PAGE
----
It doesn’t matter if the status property is ‘Running’, ‘running’ or ‘RUNNING’. She has written about a range of different topics on various technologies, which include, Splunk, Tensorflow, Selenium, and CEH. She spends most of her time researching Make Serious Money With These 7 Tech Side Hustles on technology, and startups. PowerShell is intended to be an interactive command-line, but it’s also a programming language. As we advance into PowerShell knowledge, it’s inevitable for us to learn many of core computer programming concepts.

For example, run the below command to create an array containing a list of programming languages and store it in the $languages variable. Apart from strings, you can also use integers as the collection and test value. For example, the below command tests whether 3 exists in the collection of integers from 1 through 4. Similar to the eq operator that allows you to find instances in collections, you can do the same with the ge and gt operators too. PowerShell searches through each item in a collection and compares each value to the one you’ve provided. Just as eq and ceq test for equality, PowerShell has a pair of operators that do the exact opposite called ne and cne.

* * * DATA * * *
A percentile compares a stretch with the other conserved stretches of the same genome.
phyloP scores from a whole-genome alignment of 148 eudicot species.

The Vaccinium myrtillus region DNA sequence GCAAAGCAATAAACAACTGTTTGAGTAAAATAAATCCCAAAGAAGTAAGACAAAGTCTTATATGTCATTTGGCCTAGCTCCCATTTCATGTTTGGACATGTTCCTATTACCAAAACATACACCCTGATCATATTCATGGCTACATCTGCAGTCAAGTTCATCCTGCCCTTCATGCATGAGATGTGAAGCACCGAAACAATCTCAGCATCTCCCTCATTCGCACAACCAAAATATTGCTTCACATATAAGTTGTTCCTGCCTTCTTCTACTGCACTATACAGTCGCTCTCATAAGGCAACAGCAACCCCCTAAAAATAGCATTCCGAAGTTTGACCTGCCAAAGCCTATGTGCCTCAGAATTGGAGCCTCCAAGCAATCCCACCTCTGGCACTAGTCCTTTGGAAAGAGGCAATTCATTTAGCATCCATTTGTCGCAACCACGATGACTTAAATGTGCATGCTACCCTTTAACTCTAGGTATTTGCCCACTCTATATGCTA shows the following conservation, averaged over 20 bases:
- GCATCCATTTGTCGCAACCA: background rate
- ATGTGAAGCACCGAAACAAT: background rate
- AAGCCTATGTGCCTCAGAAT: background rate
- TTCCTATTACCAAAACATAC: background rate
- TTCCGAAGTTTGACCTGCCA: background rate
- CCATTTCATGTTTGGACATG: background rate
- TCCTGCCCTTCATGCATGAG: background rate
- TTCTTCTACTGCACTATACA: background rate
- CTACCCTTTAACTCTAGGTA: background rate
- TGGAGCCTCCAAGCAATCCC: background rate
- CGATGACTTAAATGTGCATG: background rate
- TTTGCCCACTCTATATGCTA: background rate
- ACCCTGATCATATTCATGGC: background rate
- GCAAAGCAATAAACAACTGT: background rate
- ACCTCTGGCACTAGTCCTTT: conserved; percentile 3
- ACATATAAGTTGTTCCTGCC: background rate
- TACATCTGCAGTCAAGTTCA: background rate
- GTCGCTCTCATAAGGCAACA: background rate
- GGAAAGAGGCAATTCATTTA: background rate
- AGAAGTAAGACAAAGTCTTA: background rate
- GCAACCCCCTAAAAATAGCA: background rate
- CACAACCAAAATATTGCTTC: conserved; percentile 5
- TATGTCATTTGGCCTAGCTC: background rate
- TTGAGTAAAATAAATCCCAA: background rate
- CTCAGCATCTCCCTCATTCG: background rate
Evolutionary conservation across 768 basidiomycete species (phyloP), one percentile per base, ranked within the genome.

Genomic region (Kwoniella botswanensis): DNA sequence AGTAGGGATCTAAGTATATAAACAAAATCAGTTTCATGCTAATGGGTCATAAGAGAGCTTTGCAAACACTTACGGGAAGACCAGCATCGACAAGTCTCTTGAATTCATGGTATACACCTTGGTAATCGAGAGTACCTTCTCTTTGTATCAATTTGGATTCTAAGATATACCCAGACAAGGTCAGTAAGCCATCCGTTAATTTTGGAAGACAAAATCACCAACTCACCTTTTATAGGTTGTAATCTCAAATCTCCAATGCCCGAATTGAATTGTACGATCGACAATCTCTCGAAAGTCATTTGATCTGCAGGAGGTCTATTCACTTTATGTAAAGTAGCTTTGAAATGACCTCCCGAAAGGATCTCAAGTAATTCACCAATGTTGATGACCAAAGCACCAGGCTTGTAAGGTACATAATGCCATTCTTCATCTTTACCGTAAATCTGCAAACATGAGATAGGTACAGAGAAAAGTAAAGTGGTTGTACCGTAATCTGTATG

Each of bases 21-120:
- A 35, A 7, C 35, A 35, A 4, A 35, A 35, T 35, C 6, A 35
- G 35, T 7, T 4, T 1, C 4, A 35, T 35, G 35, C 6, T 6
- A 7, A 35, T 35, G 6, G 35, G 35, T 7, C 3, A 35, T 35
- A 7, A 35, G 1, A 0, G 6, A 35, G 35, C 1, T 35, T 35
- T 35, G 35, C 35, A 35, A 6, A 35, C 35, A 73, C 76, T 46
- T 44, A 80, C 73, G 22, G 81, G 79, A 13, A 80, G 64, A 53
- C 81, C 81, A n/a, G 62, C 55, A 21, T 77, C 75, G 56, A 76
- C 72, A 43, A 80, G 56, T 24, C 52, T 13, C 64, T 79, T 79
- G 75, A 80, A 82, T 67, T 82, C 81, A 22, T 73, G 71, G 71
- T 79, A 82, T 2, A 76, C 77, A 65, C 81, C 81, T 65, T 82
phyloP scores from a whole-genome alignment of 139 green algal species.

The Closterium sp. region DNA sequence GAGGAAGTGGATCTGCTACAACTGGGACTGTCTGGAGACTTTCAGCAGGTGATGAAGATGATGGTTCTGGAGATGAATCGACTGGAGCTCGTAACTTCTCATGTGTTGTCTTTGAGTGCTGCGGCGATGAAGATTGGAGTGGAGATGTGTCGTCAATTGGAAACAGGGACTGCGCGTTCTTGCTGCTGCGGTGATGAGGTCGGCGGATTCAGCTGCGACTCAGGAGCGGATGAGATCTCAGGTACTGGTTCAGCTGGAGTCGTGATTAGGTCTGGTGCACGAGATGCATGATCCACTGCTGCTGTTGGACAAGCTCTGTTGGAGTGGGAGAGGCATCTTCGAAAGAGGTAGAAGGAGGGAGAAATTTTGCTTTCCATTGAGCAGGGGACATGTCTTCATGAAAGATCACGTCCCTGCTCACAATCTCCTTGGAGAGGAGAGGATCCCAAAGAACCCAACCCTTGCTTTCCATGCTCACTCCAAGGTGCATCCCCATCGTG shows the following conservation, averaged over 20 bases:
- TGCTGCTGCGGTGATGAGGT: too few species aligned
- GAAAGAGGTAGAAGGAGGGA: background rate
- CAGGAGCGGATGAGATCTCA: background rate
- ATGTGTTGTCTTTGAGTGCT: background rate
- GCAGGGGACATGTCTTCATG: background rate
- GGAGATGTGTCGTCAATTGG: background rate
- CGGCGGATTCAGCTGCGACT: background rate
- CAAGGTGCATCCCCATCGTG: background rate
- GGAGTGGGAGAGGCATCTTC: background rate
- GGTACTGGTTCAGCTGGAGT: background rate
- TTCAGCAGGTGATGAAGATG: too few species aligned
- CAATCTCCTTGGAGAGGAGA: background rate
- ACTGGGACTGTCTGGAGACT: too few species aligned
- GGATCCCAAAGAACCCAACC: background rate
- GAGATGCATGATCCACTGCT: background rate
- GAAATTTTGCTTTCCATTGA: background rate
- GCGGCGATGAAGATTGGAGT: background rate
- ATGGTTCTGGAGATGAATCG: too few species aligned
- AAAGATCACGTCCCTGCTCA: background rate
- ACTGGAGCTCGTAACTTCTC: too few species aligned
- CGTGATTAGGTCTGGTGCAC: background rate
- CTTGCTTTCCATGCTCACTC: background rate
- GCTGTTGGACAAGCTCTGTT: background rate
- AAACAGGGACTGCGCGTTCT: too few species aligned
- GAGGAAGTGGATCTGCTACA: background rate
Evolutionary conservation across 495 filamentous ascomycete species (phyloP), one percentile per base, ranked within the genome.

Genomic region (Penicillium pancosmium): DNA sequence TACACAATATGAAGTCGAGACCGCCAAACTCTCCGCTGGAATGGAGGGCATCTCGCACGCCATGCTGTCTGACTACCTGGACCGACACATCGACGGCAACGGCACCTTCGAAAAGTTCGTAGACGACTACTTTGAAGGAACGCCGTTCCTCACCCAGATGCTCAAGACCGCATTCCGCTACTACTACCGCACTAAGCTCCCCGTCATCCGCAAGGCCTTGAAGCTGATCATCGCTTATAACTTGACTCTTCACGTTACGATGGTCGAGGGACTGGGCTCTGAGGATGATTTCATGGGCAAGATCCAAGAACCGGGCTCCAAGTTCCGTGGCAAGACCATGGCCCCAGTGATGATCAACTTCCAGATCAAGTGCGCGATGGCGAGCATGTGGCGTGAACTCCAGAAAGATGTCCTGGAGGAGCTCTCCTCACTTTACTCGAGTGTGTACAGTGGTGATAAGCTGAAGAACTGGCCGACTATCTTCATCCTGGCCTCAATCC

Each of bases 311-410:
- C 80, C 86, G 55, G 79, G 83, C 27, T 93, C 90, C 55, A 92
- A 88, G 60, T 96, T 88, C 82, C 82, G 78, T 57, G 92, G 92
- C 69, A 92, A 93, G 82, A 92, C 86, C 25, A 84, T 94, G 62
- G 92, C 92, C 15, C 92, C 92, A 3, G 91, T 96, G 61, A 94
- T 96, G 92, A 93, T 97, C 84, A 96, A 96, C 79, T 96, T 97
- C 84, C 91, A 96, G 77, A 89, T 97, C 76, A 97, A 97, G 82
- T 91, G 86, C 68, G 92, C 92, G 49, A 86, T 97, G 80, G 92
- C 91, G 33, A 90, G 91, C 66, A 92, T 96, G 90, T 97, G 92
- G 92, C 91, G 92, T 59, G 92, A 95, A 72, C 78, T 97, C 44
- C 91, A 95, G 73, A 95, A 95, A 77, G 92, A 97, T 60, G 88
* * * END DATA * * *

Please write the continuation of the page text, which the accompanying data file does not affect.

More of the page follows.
powershell like operator

Like any other programming language, operators are a basic building block of PowerShell. When creating a script or module, chances are that you’ll find that you need a PowerShell operator. A Walkthrough of SQL Schema There are several types of operators that can be used in PowerShell. The -notmatch operator returns the Boolean value True when the strings do not match using the wildcard characters.

PowerShell Variables